Whole Grains Can Be Sexy, Too

Here's a cookbook about your favorite whole grains — and some you haven't heard of

Grain Mains Cookbook Cover

Sure, you probably already know about quinoa, brown rice, and barley, but have you heard of hato mugi, rye berries, or triticale? Probably not. Discovering new whole grains can be an exciting epicurean experience, just like perusing the produce stands at the farmers market. Bruce Weinstein and Mark Scarbrough, the chef-writer team with 21 cookbooks under their belt, have taken on a new sort of challenge that's a departure from their past work.

"Let the backyard boys have their whole pigs in pits," say Weinstein and Scarbrough, because this time, they're up for a new challenge. With their latest cookbook, Grain Mains, they aim to make the world of whole grains just as appealing and exciting as the tempting (but pricey) treats at the meat counter. Besides that, cooking whole grains, although potentially time-consuming, is bound to be a lot easier than roasting a pig on a spit.

Click here to see How to Safely Do a Backyard Pig Roast

Weinstein and Scarbrough point out, rightly perhaps, that the main turn-offs for a lot of people when it comes to whole grains are their extended cooking times and the knee-jerk focus on their health benefits. Yes, they're full of fiber; yes, they're good for digestion; and yes, they're full of vitamins and minerals. But what about the way they taste? Whole grains (or rather, culinary whole grains as Weinstein and Scarbrough call them, since every whole grain except for corn requires some level of processing to be edible) encapsulate a complex mix of flavors that are just waiting to be unlocked with the right cooking method and the right cast of supporting ingredients. So to make them appealing, Weinstein and Scarbrough have chosen to focus on the culinary aspect of whole grains; you should be eating them, in other words, for the way the way they taste, not just the fact that they're good for you. Or as they put it, "Let's assume their pharmacopeia status — and move on."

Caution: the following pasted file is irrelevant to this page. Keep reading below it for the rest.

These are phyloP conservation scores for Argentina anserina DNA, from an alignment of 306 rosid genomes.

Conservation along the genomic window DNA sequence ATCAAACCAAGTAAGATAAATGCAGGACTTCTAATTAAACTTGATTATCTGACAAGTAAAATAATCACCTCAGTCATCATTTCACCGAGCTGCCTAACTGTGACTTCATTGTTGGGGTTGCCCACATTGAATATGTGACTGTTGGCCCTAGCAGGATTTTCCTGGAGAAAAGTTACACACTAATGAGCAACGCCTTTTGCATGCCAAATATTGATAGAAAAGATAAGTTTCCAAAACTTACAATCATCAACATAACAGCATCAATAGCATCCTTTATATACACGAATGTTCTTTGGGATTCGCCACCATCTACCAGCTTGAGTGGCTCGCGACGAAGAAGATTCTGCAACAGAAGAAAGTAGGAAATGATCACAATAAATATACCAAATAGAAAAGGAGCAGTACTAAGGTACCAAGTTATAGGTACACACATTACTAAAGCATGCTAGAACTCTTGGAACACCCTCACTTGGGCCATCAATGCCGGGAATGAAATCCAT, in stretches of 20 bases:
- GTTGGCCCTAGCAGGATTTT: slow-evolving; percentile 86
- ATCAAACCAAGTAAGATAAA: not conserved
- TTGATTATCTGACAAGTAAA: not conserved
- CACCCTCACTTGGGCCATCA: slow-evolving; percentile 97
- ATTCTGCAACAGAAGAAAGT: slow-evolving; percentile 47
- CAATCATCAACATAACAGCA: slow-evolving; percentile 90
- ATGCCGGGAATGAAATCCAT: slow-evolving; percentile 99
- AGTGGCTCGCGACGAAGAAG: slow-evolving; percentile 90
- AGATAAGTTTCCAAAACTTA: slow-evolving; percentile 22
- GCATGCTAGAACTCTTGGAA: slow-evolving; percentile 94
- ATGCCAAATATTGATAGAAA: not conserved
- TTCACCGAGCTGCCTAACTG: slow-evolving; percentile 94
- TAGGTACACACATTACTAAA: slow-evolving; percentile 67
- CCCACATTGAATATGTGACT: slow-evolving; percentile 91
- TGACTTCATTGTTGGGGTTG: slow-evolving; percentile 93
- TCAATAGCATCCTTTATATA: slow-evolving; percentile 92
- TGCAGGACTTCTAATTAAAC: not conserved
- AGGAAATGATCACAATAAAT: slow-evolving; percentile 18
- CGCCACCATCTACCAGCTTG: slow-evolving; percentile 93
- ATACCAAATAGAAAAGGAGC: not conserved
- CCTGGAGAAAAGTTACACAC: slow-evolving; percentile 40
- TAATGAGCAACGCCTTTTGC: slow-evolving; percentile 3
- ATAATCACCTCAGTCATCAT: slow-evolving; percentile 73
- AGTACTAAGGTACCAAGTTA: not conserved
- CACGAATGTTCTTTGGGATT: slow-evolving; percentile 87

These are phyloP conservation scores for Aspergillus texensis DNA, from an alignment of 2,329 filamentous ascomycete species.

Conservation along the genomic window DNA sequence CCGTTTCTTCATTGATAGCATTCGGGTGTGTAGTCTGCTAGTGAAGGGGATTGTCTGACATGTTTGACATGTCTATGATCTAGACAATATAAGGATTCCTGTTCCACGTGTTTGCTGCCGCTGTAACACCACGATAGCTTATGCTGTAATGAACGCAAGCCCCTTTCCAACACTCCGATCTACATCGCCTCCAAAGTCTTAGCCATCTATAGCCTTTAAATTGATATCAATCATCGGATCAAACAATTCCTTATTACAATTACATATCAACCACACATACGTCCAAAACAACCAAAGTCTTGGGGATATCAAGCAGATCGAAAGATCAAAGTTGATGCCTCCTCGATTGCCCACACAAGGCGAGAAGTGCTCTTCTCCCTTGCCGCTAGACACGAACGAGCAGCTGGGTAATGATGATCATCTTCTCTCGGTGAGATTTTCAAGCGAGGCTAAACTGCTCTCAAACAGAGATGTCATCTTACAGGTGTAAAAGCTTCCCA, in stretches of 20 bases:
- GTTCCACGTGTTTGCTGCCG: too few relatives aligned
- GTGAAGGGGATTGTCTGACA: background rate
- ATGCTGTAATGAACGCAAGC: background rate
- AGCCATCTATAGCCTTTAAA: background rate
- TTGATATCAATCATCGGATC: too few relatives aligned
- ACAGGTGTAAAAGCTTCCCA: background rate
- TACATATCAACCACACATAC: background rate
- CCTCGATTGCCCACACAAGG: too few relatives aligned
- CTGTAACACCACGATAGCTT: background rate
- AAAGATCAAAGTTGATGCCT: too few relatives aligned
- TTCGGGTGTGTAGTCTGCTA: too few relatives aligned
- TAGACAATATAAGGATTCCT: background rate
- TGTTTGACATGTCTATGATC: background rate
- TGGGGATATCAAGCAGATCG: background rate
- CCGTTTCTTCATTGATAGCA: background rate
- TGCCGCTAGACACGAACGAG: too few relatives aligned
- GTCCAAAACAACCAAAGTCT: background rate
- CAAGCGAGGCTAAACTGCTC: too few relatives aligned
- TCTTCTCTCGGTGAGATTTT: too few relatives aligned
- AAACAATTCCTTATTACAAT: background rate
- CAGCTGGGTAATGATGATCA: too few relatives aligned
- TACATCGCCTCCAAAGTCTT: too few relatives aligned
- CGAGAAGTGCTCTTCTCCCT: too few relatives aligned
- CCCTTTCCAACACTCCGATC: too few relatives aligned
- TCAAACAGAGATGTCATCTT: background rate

In answer to the other objection — extended cooking times — Weinstein and Scarbrough have laid out their book in such a way that you can pick a recipe that involves whipping up a large batch of a particular grain on the weekend — say a nice wheat berry salad — that can be stored and turned into meals later on in the week. In fact, all of the dishes in their cookbook are meant to showcase whole grains as the star of the dish; they're all meant as main courses, not side dishes to be forgotten. Each recipe is accompanied by numerous helpful tips aimed at saving time, making shopping easier, breaking up the dish into manageable components, jazzing it up, and turning it vegetarian or vegan without compromising flavor. They also offer some good information in the beginning of the book on the various whole grains mentioned throughout the pages, in case you haven't encountered them before and don't know where to find them, what they taste like, or how to cook with them.

So there's really not much of an excuse not to give whole grains a try. Weinstein and Scarbrough sum up the mission of their book neatly: "You can embrace the widest range of flavors in the supermarket and the roots of human civilization. All without thinking about your colon."


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Love this Japanese favorite but don't want to indulge in all that white rice? Try this version instead.






Will Budiaman is the Recipe Editor at The Daily Meal. Follow him on Twitter @WillBudiaman.